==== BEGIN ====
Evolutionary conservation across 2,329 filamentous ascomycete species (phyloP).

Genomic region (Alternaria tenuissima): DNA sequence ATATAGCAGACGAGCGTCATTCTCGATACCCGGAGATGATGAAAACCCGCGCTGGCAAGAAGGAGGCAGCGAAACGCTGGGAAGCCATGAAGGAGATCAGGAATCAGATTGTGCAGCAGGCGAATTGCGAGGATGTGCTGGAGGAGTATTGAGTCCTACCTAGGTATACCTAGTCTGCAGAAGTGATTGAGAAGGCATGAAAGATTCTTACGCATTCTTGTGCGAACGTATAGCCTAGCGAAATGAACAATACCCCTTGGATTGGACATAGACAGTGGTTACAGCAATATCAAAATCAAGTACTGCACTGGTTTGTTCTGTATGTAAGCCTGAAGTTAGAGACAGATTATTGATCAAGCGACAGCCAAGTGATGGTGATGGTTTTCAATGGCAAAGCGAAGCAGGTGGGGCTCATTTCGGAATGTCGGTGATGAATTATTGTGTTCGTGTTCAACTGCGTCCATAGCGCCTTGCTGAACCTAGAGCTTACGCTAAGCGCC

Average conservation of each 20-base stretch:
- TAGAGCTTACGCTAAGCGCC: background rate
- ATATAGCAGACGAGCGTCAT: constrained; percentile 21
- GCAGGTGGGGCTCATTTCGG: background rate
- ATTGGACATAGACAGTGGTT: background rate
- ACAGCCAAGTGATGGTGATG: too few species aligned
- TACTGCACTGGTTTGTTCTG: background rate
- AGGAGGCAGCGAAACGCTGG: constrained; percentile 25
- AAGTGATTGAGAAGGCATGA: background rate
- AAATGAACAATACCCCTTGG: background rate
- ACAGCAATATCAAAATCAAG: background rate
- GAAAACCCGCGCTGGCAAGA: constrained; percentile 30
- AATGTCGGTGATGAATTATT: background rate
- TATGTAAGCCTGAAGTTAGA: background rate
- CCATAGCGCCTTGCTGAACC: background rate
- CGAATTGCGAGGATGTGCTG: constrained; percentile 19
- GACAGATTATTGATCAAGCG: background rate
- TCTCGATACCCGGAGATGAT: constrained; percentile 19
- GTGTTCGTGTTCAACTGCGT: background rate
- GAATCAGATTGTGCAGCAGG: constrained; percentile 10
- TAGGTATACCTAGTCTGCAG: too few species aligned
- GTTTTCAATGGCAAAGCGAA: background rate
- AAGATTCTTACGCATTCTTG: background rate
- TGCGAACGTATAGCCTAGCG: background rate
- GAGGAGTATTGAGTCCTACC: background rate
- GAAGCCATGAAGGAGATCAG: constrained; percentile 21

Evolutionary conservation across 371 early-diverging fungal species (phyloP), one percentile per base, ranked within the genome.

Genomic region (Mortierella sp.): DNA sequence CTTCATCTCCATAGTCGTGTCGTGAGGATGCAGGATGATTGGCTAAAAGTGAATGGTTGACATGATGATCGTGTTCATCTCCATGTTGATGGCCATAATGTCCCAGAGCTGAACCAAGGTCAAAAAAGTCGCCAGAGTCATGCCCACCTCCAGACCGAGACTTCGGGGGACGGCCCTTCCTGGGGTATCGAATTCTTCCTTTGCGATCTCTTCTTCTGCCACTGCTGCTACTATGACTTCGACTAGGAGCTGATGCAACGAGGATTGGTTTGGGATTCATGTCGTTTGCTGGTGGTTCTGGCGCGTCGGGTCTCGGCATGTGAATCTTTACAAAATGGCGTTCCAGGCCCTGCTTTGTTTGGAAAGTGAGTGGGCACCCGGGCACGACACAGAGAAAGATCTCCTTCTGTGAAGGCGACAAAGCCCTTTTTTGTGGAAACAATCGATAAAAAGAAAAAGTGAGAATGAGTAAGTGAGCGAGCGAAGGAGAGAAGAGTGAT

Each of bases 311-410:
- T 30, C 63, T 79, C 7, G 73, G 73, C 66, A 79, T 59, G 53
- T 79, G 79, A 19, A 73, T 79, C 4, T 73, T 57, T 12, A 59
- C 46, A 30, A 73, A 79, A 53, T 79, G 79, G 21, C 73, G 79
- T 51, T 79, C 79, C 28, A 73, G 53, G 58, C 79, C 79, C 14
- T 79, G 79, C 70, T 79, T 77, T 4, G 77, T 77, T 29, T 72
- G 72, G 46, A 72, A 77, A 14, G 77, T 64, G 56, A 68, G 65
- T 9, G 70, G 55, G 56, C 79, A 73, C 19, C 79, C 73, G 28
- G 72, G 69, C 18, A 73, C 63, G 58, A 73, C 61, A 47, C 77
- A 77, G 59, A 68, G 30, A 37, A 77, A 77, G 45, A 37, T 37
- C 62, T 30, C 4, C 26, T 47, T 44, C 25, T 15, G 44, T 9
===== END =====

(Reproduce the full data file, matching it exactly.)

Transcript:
Evolutionary conservation across 2,329 filamentous ascomycete species (phyloP).

Genomic region (Alternaria tenuissima): DNA sequence ATATAGCAGACGAGCGTCATTCTCGATACCCGGAGATGATGAAAACCCGCGCTGGCAAGAAGGAGGCAGCGAAACGCTGGGAAGCCATGAAGGAGATCAGGAATCAGATTGTGCAGCAGGCGAATTGCGAGGATGTGCTGGAGGAGTATTGAGTCCTACCTAGGTATACCTAGTCTGCAGAAGTGATTGAGAAGGCATGAAAGATTCTTACGCATTCTTGTGCGAACGTATAGCCTAGCGAAATGAACAATACCCCTTGGATTGGACATAGACAGTGGTTACAGCAATATCAAAATCAAGTACTGCACTGGTTTGTTCTGTATGTAAGCCTGAAGTTAGAGACAGATTATTGATCAAGCGACAGCCAAGTGATGGTGATGGTTTTCAATGGCAAAGCGAAGCAGGTGGGGCTCATTTCGGAATGTCGGTGATGAATTATTGTGTTCGTGTTCAACTGCGTCCATAGCGCCTTGCTGAACCTAGAGCTTACGCTAAGCGCC

Average conservation of each 20-base stretch:
- TAGAGCTTACGCTAAGCGCC: background rate
- ATATAGCAGACGAGCGTCAT: constrained; percentile 21
- GCAGGTGGGGCTCATTTCGG: background rate
- ATTGGACATAGACAGTGGTT: background rate
- ACAGCCAAGTGATGGTGATG: too few species aligned
- TACTGCACTGGTTTGTTCTG: background rate
- AGGAGGCAGCGAAACGCTGG: constrained; percentile 25
- AAGTGATTGAGAAGGCATGA: background rate
- AAATGAACAATACCCCTTGG: background rate
- ACAGCAATATCAAAATCAAG: background rate
- GAAAACCCGCGCTGGCAAGA: constrained; percentile 30
- AATGTCGGTGATGAATTATT: background rate
- TATGTAAGCCTGAAGTTAGA: background rate
- CCATAGCGCCTTGCTGAACC: background rate
- CGAATTGCGAGGATGTGCTG: constrained; percentile 19
- GACAGATTATTGATCAAGCG: background rate
- TCTCGATACCCGGAGATGAT: constrained; percentile 19
- GTGTTCGTGTTCAACTGCGT: background rate
- GAATCAGATTGTGCAGCAGG: constrained; percentile 10
- TAGGTATACCTAGTCTGCAG: too few species aligned
- GTTTTCAATGGCAAAGCGAA: background rate
- AAGATTCTTACGCATTCTTG: background rate
- TGCGAACGTATAGCCTAGCG: background rate
- GAGGAGTATTGAGTCCTACC: background rate
- GAAGCCATGAAGGAGATCAG: constrained; percentile 21

Evolutionary conservation across 371 early-diverging fungal species (phyloP), one percentile per base, ranked within the genome.

Genomic region (Mortierella sp.): DNA sequence CTTCATCTCCATAGTCGTGTCGTGAGGATGCAGGATGATTGGCTAAAAGTGAATGGTTGACATGATGATCGTGTTCATCTCCATGTTGATGGCCATAATGTCCCAGAGCTGAACCAAGGTCAAAAAAGTCGCCAGAGTCATGCCCACCTCCAGACCGAGACTTCGGGGGACGGCCCTTCCTGGGGTATCGAATTCTTCCTTTGCGATCTCTTCTTCTGCCACTGCTGCTACTATGACTTCGACTAGGAGCTGATGCAACGAGGATTGGTTTGGGATTCATGTCGTTTGCTGGTGGTTCTGGCGCGTCGGGTCTCGGCATGTGAATCTTTACAAAATGGCGTTCCAGGCCCTGCTTTGTTTGGAAAGTGAGTGGGCACCCGGGCACGACACAGAGAAAGATCTCCTTCTGTGAAGGCGACAAAGCCCTTTTTTGTGGAAACAATCGATAAAAAGAAAAAGTGAGAATGAGTAAGTGAGCGAGCGAAGGAGAGAAGAGTGAT

Each of bases 311-410:
- T 30, C 63, T 79, C 7, G 73, G 73, C 66, A 79, T 59, G 53
- T 79, G 79, A 19, A 73, T 79, C 4, T 73, T 57, T 12, A 59
- C 46, A 30, A 73, A 79, A 53, T 79, G 79, G 21, C 73, G 79
- T 51, T 79, C 79, C 28, A 73, G 53, G 58, C 79, C 79, C 14
- T 79, G 79, C 70, T 79, T 77, T 4, G 77, T 77, T 29, T 72
- G 72, G 46, A 72, A 77, A 14, G 77, T 64, G 56, A 68, G 65
- T 9, G 70, G 55, G 56, C 79, A 73, C 19, C 79, C 73, G 28
- G 72, G 69, C 18, A 73, C 63, G 58, A 73, C 61, A 47, C 77
- A 77, G 59, A 68, G 30, A 37, A 77, A 77, G 45, A 37, T 37
- C 62, T 30, C 4, C 26, T 47, T 44, C 25, T 15, G 44, T 9